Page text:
A visit to Tomorrow
It’s not unlikely that one or more of the hundreds of bands that have played the All Tomorrow’s Parties festival over the years have performed the event’s title song, but on Saturday it finally came from the highest authority: Lou Reed, who wrote the ballad when he was in the Velvet Underground in the mid-'60s.
The New Yorker’s witty, feisty performance on the outdoor stage at the Queen Mary closed the first day of All Tomorrow’s Parties Pacific 2004, the official name of the third Southland staging of the franchise, which was launched in England four years ago.
A deliberately eclectic and esoteric foray into alternative rock’s far corners, the weekend was curated by Modest Mouse, the Seattle band that’s made a big move into mainstream awareness over the past year, and Saturday’s portion of the roster that it selected emphasized songwriting craft and textured sound.
Artists ranged from close-to-mainstream new arrivals the Walkmen to revered veterans such as J Mascis and included some eccentric cult figures: English rock-obsessive Billy Childish, with his band the Buff Medways, and the Baltimore band Lungfish, fronted by the bearded, balding, wild-eyed rock preacher Daniel Higgs.
The action took place on a large stage in the park adjacent to the Queen Mary and in a small, club-like room inside the ship. The indoor room fell behind schedule Saturday, forcing fans to make quick choices. If you had planned to split the 5:30 time slot between Michigan singer-songwriter Sufjan Stevens indoors and guitar hero Mascis on the big stage, you were out of luck if you were inside waiting for Stevens to begin.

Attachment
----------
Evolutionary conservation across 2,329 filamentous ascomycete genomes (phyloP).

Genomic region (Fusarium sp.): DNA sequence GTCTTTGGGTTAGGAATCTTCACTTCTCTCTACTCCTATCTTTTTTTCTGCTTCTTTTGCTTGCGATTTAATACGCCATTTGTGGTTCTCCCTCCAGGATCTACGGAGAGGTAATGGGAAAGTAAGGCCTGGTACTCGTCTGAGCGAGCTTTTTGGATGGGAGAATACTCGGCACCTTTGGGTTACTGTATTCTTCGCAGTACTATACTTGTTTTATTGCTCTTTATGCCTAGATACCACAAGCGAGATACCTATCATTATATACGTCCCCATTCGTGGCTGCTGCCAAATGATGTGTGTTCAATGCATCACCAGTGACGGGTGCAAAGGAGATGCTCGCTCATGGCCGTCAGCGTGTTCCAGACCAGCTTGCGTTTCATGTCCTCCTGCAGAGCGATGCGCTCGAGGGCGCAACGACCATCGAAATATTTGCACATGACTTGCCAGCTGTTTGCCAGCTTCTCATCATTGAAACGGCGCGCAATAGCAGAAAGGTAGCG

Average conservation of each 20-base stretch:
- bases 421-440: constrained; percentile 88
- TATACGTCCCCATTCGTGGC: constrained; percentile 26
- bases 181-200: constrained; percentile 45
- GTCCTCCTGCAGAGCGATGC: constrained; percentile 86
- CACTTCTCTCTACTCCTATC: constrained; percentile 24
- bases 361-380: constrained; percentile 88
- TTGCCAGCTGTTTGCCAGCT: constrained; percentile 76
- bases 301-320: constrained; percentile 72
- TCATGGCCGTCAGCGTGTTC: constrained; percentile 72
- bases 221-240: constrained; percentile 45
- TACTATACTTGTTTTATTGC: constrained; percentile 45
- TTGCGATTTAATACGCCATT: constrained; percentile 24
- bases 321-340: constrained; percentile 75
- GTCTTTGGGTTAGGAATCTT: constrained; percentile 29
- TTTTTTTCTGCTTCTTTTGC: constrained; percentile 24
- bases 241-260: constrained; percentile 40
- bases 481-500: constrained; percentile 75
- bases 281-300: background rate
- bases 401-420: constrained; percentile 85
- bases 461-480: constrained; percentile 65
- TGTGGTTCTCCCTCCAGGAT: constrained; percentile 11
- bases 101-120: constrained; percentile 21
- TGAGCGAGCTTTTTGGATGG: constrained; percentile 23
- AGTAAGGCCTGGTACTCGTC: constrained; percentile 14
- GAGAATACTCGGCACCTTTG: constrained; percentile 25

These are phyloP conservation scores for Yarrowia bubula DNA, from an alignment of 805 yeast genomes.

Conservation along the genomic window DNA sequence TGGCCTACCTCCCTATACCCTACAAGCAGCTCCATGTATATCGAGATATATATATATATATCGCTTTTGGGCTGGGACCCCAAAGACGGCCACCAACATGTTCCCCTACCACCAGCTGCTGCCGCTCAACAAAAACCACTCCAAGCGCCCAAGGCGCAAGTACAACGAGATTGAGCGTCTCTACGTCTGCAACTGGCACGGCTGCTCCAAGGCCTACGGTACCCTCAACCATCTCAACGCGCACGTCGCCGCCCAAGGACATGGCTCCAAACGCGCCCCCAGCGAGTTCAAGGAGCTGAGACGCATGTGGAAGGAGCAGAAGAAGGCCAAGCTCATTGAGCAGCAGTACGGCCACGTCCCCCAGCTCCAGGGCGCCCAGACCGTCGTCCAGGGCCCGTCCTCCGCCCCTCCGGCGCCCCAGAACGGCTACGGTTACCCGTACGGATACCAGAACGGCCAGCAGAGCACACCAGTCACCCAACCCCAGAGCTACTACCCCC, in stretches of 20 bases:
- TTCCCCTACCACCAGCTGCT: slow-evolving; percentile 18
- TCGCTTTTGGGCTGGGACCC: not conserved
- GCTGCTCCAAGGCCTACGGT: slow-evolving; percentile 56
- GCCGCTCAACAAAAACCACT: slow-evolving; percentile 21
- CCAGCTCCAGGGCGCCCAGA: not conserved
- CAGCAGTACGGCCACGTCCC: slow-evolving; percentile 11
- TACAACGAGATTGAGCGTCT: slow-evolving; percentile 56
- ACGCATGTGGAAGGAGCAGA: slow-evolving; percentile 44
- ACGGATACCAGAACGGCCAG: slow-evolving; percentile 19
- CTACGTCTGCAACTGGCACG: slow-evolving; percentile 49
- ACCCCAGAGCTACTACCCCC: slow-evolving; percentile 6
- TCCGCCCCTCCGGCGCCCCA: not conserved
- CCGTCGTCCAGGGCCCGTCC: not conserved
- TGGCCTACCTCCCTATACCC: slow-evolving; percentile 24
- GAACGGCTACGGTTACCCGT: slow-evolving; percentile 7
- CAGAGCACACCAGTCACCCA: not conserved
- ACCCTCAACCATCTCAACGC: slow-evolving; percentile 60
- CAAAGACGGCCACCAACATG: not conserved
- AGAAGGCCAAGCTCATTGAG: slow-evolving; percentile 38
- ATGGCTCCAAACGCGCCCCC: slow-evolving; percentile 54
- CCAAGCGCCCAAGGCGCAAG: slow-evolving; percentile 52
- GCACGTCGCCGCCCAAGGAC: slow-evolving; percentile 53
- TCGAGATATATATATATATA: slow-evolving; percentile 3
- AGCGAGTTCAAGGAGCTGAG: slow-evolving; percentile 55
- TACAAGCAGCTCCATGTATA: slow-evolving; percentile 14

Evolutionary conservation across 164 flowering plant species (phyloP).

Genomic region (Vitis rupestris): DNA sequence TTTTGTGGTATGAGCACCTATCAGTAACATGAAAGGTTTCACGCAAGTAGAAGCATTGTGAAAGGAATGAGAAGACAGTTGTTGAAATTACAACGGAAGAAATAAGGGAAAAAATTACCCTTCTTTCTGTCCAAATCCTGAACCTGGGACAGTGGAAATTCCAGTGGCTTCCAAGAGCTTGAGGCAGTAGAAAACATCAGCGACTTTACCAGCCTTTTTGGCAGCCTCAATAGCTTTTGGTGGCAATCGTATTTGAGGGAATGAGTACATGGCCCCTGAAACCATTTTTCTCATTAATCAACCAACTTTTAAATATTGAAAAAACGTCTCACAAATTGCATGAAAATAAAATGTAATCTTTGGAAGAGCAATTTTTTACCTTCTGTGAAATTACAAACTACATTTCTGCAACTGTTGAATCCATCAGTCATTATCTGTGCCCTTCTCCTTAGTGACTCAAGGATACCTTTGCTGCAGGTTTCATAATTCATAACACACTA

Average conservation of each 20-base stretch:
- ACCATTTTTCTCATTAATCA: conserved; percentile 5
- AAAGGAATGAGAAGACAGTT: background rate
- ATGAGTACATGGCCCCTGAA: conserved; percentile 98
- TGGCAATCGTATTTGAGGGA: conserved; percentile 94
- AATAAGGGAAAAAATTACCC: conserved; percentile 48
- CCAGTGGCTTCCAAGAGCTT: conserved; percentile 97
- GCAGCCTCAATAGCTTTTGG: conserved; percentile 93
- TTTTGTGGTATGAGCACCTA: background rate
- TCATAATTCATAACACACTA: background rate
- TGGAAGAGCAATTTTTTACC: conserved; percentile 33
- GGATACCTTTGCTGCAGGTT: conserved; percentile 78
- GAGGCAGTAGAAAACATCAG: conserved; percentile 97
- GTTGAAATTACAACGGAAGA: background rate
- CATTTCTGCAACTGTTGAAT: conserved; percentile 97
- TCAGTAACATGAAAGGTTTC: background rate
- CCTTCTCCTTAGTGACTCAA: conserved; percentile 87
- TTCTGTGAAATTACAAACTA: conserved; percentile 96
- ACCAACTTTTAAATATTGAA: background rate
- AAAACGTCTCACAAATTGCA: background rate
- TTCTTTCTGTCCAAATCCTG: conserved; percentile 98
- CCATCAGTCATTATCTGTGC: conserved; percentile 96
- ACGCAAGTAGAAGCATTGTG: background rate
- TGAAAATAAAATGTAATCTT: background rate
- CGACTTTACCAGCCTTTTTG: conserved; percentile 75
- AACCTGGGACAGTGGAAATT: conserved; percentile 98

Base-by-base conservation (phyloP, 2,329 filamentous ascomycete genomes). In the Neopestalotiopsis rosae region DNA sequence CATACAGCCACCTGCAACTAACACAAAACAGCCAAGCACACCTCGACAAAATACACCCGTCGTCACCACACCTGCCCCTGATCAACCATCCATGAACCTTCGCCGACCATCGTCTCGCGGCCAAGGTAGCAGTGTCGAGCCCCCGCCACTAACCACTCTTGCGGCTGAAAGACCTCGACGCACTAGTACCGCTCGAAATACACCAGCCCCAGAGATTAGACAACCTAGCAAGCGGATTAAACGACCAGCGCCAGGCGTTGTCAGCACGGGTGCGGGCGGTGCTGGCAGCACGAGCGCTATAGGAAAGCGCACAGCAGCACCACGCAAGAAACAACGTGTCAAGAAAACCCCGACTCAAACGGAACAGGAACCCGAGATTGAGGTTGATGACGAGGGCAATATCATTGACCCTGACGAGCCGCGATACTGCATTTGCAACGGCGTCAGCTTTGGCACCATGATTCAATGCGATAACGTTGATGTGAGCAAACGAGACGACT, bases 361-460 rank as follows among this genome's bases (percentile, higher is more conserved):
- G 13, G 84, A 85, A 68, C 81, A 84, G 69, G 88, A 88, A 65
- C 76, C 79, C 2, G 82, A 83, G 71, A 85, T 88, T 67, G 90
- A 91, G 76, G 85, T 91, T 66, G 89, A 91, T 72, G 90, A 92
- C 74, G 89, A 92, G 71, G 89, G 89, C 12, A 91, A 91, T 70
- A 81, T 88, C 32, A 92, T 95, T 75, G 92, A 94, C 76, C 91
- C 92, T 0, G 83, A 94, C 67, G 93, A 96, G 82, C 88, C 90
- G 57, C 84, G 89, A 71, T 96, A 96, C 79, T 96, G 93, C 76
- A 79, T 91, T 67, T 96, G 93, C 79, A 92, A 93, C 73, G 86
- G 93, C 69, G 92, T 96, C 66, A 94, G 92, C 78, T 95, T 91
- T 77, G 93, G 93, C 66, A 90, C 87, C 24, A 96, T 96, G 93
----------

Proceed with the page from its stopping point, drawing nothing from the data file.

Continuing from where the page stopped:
On the other hand, getting stuck with Stevens might have been the best thing to do all day. This ATP didn’t have a “special event” like earlier editions’ reunions of Television and the Magic Band, but in Stevens’ performance it offered a memorable showcase for a ready-for-prime-time player.
Stevens (the first name is pronounced suf-ian) writes songs that are both introspective and narrative, and sings in an intimate, husky whisper that draws you in.
With a band featuring horns, bells and other bright details, he delivered fully crafted, intricate and delicate arrangements in which a musician’s finger-snap could be as crucial as the main hook.
Many of his songs surveyed the emotional and economic anomie he sees in his home state, and the high point was his recasting of the national anthem as an indie-rock dirge that flared into an enraged lament for the country’s direction.
All Tomorrow’s Parties walks the line between intimate, connoisseur’s gathering and large-scale event, with a capacity of 6,000 for each of its two days at the Queen Mary. Saturday’s sales were about 4,000. “It’s not as much as people were expecting,” ATP founder Barry Hogan said Saturday night as he walked through the crowd listening to Modest Mouse’s set. “But it looks good. It’s enough to make it worthwhile.”